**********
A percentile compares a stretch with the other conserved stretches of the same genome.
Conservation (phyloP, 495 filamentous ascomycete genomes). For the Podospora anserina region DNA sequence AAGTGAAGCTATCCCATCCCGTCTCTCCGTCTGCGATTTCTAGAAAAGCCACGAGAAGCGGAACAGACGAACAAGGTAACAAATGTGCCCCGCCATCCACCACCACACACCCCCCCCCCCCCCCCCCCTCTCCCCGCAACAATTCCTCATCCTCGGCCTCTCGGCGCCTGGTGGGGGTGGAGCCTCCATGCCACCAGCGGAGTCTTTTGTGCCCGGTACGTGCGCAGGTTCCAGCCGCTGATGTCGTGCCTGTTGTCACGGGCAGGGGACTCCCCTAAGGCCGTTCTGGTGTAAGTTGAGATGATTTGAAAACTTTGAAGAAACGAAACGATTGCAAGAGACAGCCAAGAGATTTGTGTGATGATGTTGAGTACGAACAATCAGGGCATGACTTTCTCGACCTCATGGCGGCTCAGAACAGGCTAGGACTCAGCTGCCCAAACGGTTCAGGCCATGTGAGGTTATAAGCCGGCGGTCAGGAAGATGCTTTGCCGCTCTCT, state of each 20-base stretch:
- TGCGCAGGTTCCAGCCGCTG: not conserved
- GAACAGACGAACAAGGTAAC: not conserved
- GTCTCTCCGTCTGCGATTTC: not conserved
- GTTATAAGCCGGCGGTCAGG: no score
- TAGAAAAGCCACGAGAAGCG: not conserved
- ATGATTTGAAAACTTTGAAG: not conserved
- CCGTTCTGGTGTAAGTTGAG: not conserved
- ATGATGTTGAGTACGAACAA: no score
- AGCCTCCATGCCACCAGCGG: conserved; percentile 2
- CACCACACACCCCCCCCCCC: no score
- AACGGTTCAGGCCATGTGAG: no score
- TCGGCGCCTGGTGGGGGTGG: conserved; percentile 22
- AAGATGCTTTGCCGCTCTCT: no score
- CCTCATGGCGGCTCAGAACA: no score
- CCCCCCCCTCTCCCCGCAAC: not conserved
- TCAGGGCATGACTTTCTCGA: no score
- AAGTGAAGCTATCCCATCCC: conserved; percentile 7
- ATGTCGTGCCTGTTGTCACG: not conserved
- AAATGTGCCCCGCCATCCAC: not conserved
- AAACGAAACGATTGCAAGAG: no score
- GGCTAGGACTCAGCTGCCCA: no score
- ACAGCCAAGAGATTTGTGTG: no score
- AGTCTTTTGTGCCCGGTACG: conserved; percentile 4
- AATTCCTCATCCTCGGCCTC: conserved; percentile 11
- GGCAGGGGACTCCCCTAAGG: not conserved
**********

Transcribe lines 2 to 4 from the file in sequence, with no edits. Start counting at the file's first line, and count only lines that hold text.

Conservation (phyloP, 495 filamentous ascomycete genomes). For the Podospora anserina region DNA sequence AAGTGAAGCTATCCCATCCCGTCTCTCCGTCTGCGATTTCTAGAAAAGCCACGAGAAGCGGAACAGACGAACAAGGTAACAAATGTGCCCCGCCATCCACCACCACACACCCCCCCCCCCCCCCCCCCTCTCCCCGCAACAATTCCTCATCCTCGGCCTCTCGGCGCCTGGTGGGGGTGGAGCCTCCATGCCACCAGCGGAGTCTTTTGTGCCCGGTACGTGCGCAGGTTCCAGCCGCTGATGTCGTGCCTGTTGTCACGGGCAGGGGACTCCCCTAAGGCCGTTCTGGTGTAAGTTGAGATGATTTGAAAACTTTGAAGAAACGAAACGATTGCAAGAGACAGCCAAGAGATTTGTGTGATGATGTTGAGTACGAACAATCAGGGCATGACTTTCTCGACCTCATGGCGGCTCAGAACAGGCTAGGACTCAGCTGCCCAAACGGTTCAGGCCATGTGAGGTTATAAGCCGGCGGTCAGGAAGATGCTTTGCCGCTCTCT, state of each 20-base stretch:
- TGCGCAGGTTCCAGCCGCTG: not conserved
- GAACAGACGAACAAGGTAAC: not conserved